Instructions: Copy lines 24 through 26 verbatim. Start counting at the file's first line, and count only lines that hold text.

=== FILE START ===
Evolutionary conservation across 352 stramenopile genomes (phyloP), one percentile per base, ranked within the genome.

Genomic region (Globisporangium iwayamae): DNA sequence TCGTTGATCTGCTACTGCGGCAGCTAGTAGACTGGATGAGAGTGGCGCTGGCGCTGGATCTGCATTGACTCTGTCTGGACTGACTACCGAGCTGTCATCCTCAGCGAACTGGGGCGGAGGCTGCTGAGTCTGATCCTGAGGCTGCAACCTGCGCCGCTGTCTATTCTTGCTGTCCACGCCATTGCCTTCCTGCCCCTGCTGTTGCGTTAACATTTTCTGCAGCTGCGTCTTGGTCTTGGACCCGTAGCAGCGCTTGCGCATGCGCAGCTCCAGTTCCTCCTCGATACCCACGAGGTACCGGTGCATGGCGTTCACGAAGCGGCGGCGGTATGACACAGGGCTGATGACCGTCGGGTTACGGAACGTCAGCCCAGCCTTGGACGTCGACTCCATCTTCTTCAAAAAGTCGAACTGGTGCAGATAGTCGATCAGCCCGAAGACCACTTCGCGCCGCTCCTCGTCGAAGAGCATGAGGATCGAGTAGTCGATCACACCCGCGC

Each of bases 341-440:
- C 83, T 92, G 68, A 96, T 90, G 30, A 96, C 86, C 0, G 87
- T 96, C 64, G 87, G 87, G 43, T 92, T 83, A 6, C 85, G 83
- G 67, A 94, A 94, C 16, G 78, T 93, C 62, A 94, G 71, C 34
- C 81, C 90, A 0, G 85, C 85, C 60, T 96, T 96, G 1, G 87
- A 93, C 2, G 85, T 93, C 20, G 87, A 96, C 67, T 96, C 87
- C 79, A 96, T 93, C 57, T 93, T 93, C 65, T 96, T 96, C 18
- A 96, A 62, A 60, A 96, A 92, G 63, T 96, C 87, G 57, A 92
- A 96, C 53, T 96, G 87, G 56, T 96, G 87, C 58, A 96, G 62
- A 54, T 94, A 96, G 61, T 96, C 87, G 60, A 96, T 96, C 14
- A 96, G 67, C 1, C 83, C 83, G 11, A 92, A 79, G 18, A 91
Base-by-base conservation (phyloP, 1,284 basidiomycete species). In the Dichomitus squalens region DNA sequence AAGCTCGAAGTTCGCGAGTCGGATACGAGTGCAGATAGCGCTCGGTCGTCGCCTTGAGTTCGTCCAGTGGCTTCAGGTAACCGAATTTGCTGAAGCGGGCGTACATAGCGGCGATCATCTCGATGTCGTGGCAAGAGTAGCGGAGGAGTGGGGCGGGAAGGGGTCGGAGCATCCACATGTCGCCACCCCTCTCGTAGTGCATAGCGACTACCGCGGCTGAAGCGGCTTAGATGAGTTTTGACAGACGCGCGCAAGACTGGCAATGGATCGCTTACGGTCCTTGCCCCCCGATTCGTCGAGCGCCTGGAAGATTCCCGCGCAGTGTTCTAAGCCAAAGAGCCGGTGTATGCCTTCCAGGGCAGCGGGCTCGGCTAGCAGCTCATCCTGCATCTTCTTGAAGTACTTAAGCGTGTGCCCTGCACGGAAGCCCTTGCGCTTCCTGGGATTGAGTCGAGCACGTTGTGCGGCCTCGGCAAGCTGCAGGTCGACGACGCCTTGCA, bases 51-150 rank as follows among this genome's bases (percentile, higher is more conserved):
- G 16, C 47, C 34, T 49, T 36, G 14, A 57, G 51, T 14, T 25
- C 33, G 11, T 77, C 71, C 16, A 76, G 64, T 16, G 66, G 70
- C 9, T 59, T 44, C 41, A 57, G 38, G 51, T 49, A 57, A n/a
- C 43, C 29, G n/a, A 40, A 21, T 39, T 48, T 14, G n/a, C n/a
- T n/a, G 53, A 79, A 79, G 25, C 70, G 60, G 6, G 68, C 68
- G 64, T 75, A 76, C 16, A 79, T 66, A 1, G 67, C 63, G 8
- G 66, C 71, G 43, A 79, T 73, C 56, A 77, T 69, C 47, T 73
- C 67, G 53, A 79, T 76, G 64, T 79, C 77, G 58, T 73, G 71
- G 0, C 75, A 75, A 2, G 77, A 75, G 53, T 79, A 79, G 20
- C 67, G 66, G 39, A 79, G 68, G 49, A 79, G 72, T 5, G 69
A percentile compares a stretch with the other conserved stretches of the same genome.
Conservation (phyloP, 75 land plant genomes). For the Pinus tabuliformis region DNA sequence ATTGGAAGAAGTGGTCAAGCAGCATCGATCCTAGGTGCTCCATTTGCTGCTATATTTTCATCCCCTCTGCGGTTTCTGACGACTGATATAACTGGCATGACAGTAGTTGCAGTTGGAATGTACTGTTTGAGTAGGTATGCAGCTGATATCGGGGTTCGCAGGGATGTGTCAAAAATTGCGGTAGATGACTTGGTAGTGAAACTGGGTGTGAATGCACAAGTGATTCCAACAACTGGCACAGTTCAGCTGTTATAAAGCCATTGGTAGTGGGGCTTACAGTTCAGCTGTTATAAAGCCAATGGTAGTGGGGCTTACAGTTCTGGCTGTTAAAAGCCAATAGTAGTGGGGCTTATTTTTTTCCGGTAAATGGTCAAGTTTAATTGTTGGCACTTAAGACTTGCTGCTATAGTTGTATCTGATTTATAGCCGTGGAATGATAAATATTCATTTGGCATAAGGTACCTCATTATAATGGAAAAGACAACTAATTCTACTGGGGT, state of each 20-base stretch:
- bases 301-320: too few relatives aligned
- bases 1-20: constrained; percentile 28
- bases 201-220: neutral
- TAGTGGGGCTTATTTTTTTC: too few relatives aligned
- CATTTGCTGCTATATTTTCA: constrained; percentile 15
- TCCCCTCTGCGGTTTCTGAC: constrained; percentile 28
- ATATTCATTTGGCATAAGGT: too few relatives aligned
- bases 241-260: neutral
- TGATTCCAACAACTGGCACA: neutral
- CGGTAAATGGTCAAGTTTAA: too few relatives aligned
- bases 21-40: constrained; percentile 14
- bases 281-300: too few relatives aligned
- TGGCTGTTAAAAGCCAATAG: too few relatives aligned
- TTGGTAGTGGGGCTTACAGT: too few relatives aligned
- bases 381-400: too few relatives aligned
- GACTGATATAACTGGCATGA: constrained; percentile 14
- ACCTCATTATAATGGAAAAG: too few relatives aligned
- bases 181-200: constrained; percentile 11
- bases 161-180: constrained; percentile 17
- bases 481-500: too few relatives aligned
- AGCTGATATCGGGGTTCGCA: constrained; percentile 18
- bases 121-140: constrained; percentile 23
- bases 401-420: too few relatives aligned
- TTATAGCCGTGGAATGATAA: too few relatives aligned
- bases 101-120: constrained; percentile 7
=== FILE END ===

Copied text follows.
- C 67, G 66, G 39, A 79, G 68, G 49, A 79, G 72, T 5, G 69
A percentile compares a stretch with the other conserved stretches of the same genome.
Conservation (phyloP, 75 land plant genomes). For the Pinus tabuliformis region DNA sequence ATTGGAAGAAGTGGTCAAGCAGCATCGATCCTAGGTGCTCCATTTGCTGCTATATTTTCATCCCCTCTGCGGTTTCTGACGACTGATATAACTGGCATGACAGTAGTTGCAGTTGGAATGTACTGTTTGAGTAGGTATGCAGCTGATATCGGGGTTCGCAGGGATGTGTCAAAAATTGCGGTAGATGACTTGGTAGTGAAACTGGGTGTGAATGCACAAGTGATTCCAACAACTGGCACAGTTCAGCTGTTATAAAGCCATTGGTAGTGGGGCTTACAGTTCAGCTGTTATAAAGCCAATGGTAGTGGGGCTTACAGTTCTGGCTGTTAAAAGCCAATAGTAGTGGGGCTTATTTTTTTCCGGTAAATGGTCAAGTTTAATTGTTGGCACTTAAGACTTGCTGCTATAGTTGTATCTGATTTATAGCCGTGGAATGATAAATATTCATTTGGCATAAGGTACCTCATTATAATGGAAAAGACAACTAATTCTACTGGGGT, state of each 20-base stretch: